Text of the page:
Header Image

The Republic of Imagination: A Case for Fiction

Tempo per leggere:3 Minuti, 6 Secondi
Visitatori: 472
The Republic of Imagination: A Case for Fiction

 

The Republic of Imagination: A Case for Fiction

Azar Nafisi

Windmill, 2014 

 

Azar Nafisi jolts readers to attention from the very first page in her rich, compelling “case for fiction”. 

Similarly to a lawyer’s brief, Nafisi advocates for her claims and presents her supporting evidence relying on great American novels: The Adventures of Huckleberry Finn, Babbitt, The Heart Is a Lonely Place and the works of James Baldwin. Each acts as a guiding theme, a source and amplifier to  Nafisi’s broader reflections on her experience – as a university professor, an émigré and an active member of civil society globally – to expound on the essential role of literature plays in our times. 

This structure echoes that of Reading Lolita in Tehran, her 2003 debut novel that quickly shot to bestseller status. The Republic of Imagination reads like an expansion of themes touched upon in her first book, although with a greater focus on ideas than on autobiographical details. In The Republic of Imagination, Iran – where Nafisi was born, lived and worked as a university professor in American literature before emigrating to the United States – serves not as a setting but as a “distorted mirror”, as she describes, through which America and Iran can see both each other and themselves. Particularly incisive is her insight that totalitarianism, with its rampant efforts to stamp out free literary expression, ends up showing a far greater understanding of its crucial role than do liberal democracies, where budget cuts to the humanities and the predominance of science and technology are increasingly commonplace. 

Of course, things are not as straightforward as they may first seem. The demise of literature might be the inevitable consequence of just how successfully America has managed to promote what Nafisi considers its quintessential trait: reinvention. Yet, she notes, reinvention itself is premised on the ability to imagine, to dream. This, in turn, cannot do without the sustenance provided by literature. Nafisi shows how literature serves as a medium for ideals and a repository of the past, not as a way to flee reality but to come back to it with fresh eyes (to paraphrase TS Eliot). Also, her work itself proves that literature can be a language, one that helps us convey nuance and complexity far more deeply than simple descriptions or statements ever could. 

Most importantly, literature is a means to express our inner selves, those which “to negate and betray [is] not just a surrender […] but a sort of self-inflicted death”, because they are our very own individuality. And if we recognize our thoughts, feelings and desires in words written by someone else far away, maybe centuries ago, does it not become clear that what we share is so much greater than what divides us? Literature (and the arts in general, I dare add, as we at Culture del Mondo work to make known) fosters empathy, which necessarily leads to awareness of our common humanity. Far from a luxury, then: the humanities and the arts are indispensable throughout our world today.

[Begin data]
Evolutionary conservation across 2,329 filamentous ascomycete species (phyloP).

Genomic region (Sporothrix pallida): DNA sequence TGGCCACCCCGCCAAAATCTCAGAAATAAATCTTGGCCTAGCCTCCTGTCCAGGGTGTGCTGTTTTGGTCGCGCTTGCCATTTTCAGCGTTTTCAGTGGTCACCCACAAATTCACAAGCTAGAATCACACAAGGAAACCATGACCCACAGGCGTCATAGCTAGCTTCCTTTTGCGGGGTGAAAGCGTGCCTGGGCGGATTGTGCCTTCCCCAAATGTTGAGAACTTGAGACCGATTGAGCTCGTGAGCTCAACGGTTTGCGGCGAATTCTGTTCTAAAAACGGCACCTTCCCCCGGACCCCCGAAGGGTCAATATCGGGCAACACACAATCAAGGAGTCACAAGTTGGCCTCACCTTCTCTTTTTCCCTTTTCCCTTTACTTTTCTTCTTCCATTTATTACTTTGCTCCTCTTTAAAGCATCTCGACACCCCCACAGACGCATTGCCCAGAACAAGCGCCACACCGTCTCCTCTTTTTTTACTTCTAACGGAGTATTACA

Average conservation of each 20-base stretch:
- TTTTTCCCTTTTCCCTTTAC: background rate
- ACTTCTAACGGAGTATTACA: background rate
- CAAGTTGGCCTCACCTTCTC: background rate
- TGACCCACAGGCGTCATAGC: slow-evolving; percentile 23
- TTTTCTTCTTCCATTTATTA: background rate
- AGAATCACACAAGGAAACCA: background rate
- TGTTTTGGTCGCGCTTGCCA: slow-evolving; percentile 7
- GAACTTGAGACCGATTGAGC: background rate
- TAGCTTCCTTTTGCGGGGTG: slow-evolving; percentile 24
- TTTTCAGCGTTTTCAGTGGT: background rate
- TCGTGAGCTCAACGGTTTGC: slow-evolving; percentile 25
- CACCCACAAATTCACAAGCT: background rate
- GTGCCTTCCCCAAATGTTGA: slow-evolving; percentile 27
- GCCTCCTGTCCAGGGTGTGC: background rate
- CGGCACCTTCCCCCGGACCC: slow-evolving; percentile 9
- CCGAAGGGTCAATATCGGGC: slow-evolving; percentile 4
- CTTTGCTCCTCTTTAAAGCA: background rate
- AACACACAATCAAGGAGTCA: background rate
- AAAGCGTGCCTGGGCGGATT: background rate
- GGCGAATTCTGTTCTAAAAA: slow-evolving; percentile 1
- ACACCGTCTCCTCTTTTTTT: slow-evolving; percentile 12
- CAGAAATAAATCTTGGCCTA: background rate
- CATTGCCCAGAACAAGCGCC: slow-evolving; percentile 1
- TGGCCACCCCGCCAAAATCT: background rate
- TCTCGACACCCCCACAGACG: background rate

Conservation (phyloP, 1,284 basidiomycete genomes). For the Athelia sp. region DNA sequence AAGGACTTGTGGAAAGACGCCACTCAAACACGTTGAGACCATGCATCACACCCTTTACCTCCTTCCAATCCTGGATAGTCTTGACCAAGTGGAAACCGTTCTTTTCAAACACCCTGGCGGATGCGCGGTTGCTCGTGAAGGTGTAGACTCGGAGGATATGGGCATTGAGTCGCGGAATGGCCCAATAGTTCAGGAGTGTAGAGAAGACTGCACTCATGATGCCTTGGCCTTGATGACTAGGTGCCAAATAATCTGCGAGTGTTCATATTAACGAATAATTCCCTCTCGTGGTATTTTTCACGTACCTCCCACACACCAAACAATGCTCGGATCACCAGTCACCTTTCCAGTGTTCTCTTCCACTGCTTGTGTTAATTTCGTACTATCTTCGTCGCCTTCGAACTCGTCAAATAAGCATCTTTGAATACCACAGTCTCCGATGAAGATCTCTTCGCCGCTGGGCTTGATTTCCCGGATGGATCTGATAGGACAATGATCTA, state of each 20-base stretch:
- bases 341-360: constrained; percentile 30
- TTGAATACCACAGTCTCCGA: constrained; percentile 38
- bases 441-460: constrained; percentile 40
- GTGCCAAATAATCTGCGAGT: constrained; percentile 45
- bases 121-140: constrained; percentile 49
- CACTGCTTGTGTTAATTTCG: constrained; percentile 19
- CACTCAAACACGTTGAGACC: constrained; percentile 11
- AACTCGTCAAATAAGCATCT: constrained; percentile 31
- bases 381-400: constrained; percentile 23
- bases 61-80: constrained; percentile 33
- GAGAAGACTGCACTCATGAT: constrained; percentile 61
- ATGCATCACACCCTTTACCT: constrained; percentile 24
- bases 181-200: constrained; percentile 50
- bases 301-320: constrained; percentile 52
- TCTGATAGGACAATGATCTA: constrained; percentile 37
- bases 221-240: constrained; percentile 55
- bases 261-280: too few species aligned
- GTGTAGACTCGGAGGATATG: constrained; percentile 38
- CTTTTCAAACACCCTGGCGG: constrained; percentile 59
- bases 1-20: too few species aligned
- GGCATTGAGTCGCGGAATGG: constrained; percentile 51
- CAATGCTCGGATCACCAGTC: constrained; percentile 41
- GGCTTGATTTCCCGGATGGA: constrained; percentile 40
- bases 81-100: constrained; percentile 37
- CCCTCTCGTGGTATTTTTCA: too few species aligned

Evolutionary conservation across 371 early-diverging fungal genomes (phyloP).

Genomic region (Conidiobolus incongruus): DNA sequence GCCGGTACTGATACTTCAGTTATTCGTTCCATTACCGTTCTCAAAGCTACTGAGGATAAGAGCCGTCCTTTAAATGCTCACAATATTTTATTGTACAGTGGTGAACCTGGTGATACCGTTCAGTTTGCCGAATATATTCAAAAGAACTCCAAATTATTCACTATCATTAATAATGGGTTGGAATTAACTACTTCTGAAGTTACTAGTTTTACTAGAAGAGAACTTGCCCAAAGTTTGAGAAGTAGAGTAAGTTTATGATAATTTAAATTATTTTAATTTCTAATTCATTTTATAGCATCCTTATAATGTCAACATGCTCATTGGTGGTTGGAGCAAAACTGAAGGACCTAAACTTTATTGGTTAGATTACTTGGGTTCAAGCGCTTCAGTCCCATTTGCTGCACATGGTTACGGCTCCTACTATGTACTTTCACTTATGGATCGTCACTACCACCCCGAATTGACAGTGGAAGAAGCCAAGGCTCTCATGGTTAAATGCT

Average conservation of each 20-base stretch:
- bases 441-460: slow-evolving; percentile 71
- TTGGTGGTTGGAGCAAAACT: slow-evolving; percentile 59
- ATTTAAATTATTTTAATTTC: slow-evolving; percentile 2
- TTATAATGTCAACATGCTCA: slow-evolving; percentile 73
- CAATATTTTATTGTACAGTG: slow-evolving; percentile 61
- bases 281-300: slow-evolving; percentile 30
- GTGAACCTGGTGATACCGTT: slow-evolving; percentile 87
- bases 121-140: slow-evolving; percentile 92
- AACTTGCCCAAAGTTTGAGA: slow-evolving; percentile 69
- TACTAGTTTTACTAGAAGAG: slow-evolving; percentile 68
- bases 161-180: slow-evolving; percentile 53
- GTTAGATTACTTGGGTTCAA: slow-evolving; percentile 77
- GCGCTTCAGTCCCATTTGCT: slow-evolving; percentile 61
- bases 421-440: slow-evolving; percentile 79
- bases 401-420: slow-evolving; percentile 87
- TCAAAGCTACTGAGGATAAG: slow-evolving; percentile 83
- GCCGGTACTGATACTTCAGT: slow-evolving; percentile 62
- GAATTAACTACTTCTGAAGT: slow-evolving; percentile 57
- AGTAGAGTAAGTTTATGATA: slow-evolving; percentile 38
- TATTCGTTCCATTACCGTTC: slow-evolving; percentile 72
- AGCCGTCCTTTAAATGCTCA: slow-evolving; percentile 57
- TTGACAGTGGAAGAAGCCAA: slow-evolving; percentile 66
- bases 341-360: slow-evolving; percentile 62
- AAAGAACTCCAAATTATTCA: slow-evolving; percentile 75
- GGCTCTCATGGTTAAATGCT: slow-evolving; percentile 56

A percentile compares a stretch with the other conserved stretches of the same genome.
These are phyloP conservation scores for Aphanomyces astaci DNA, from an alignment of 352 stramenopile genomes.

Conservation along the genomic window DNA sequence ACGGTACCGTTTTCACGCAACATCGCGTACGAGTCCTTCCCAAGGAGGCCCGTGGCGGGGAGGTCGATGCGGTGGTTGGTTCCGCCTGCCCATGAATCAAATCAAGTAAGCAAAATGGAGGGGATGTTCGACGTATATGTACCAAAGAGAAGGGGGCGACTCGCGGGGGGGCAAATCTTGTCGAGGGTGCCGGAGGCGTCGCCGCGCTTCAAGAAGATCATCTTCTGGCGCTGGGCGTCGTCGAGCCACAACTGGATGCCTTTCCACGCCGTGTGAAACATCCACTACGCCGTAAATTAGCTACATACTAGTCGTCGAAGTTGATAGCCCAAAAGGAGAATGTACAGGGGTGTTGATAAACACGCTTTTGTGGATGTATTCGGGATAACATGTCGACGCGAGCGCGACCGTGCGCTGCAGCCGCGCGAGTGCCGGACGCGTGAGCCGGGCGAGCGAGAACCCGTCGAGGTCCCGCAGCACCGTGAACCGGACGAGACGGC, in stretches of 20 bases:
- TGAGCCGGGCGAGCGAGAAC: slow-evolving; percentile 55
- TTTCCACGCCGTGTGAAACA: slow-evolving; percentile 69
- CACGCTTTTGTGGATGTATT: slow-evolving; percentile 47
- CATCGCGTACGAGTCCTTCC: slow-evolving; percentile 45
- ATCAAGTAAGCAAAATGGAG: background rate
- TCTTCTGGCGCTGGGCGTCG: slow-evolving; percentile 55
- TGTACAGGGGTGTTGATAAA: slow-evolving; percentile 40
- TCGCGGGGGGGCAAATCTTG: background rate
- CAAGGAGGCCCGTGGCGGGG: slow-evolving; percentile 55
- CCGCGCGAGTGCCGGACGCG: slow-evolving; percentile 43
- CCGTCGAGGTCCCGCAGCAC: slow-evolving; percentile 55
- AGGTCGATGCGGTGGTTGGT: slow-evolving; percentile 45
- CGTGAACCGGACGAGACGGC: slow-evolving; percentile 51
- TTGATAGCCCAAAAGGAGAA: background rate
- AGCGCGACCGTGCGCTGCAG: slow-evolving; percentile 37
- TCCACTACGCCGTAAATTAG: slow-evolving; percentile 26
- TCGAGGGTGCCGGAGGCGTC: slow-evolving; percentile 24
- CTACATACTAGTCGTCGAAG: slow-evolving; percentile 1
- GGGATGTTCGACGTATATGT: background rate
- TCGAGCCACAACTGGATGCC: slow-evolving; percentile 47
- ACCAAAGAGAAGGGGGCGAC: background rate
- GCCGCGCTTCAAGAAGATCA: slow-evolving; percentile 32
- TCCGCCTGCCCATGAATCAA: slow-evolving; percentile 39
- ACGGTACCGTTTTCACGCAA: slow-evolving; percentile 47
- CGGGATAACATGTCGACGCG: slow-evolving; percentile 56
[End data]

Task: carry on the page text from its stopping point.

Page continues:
Perhaps testifying to Nafisi’s prescience, the state of the arts has only grown worse since The Republic of Imagination was published back in 2014. For this reason, it remains an important and timely read, as the Covid-19 pandemic rattles a world already facing grave new uncertainties, where expertise and intellectuals are denigrated, not cultivated, and where attempts to accept the “other”, let alone know them, seem to have broken down. Literature, as Nafisi wisely notes, cannot cure these pitfalls. But it can provide a compass to navigate the fray. Whether you’re a fan of reading or not, you will find plenty of food for thought in this eloquent, inspiring book.

 

Sarah Pasetto

In uno dei suoi primi ricordi, Sarah riesce a convincere i suoi genitori a comprarle un libro. La lettura è sua compagna da sempre, che sia sul divano con un bel romanzo o al lavoro con una raccolta di sentenze (che, le piace pensare, non sono che storie in un'altra forma). Oltre ai libri, ama il ciambellone al limone, la scoperta di luoghi nuovi vicini e lontani e la pratica delle inversioni yoga.
editor
2 0
Happy
Happy
100 %
Sad
Sad
0 %
Excited
Excited
0 %
Sleepy
Sleepy
0 %
Angry
Angry
0 %
Surprise
Surprise
0 %

Average Rating

5 Star
0%
4 Star
0%
3 Star
0%
2 Star
0%
1 Star
0%

1 thought on “The Republic of Imagination: A Case for Fiction

Leave a Reply

Your email address will not be published. Required fields are marked *